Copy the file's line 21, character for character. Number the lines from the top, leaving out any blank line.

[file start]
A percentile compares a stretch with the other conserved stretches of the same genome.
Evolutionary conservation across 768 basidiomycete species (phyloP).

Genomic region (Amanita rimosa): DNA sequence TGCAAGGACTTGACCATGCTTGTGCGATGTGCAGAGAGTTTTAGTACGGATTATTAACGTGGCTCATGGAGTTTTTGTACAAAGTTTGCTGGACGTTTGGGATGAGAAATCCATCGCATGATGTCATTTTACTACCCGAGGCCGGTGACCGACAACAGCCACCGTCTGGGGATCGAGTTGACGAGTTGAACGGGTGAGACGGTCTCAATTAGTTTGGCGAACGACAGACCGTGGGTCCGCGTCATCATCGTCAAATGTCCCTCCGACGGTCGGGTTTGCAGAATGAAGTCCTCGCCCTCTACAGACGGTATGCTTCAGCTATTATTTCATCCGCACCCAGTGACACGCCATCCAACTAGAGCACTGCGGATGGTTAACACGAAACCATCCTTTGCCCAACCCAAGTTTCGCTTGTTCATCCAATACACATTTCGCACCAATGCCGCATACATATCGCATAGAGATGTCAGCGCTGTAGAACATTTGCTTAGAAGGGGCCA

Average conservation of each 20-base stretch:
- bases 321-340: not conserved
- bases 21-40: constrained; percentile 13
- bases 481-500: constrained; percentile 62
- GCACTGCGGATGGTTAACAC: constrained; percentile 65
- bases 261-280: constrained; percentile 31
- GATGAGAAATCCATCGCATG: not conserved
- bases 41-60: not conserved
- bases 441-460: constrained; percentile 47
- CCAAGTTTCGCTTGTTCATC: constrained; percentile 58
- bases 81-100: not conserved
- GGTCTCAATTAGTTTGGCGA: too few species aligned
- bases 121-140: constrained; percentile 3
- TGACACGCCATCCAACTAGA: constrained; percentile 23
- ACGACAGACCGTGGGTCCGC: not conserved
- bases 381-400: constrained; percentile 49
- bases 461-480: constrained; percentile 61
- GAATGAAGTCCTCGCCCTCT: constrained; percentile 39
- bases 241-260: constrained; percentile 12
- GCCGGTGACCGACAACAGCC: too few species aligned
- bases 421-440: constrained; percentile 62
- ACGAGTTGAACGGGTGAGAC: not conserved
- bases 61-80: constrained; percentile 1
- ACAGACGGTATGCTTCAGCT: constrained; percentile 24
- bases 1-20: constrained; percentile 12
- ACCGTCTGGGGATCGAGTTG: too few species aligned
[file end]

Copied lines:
- GAATGAAGTCCTCGCCCTCT: constrained; percentile 39